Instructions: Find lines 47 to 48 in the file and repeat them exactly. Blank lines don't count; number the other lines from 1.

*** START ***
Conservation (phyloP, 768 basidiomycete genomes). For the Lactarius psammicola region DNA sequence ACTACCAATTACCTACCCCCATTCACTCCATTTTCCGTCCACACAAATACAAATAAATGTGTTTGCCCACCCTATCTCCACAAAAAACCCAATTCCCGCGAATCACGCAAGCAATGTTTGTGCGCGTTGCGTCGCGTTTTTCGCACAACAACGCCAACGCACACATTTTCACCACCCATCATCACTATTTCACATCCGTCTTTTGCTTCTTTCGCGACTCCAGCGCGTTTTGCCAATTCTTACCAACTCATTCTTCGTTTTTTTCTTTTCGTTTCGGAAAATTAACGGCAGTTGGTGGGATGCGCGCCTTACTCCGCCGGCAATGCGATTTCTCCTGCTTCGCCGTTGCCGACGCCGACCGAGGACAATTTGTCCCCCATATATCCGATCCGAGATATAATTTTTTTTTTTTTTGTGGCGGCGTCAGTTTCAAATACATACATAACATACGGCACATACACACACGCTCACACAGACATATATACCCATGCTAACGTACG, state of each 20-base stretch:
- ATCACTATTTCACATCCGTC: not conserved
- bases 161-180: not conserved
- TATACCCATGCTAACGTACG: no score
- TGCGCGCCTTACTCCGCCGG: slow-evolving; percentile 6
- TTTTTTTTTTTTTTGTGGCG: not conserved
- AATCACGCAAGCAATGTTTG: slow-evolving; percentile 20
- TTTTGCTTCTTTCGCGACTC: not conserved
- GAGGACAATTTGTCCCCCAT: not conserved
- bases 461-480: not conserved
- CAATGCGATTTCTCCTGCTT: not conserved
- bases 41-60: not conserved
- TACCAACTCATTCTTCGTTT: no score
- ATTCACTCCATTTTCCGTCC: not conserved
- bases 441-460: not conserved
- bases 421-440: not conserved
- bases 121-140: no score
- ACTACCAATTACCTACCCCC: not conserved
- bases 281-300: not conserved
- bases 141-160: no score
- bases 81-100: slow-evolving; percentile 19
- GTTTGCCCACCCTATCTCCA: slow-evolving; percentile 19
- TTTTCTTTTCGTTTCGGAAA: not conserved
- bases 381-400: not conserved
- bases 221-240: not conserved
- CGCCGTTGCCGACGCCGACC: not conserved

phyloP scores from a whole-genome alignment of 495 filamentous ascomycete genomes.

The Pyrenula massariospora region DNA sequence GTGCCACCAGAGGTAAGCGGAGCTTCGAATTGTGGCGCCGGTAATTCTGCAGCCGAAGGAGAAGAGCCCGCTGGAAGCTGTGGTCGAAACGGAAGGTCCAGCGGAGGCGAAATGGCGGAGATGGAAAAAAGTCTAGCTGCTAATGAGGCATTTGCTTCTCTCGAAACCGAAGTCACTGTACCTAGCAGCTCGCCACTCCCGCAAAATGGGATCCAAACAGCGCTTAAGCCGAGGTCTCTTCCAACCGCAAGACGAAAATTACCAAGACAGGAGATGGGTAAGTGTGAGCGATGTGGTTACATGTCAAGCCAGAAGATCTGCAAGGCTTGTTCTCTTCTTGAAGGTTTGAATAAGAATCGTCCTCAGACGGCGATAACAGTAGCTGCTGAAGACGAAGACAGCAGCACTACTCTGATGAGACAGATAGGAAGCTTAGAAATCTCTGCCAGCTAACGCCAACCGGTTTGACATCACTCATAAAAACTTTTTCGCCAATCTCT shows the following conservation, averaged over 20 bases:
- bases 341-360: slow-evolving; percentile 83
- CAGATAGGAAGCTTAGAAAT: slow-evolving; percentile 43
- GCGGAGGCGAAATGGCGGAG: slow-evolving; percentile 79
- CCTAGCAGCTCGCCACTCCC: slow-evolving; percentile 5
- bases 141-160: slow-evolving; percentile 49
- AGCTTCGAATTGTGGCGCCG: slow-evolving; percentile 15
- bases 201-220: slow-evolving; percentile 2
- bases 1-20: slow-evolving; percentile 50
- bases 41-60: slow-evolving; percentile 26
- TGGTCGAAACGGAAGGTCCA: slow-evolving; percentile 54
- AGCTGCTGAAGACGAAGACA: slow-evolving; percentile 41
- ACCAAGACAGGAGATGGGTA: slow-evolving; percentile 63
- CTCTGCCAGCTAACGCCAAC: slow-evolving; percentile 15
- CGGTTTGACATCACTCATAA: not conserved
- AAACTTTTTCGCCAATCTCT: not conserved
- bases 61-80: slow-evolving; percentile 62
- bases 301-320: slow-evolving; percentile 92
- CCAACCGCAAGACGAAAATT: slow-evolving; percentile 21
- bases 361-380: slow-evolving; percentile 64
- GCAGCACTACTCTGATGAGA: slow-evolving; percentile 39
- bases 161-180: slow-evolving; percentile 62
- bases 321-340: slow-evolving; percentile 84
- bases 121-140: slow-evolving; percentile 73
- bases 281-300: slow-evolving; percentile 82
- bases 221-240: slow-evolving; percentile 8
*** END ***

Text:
- bases 361-380: slow-evolving; percentile 64
- GCAGCACTACTCTGATGAGA: slow-evolving; percentile 39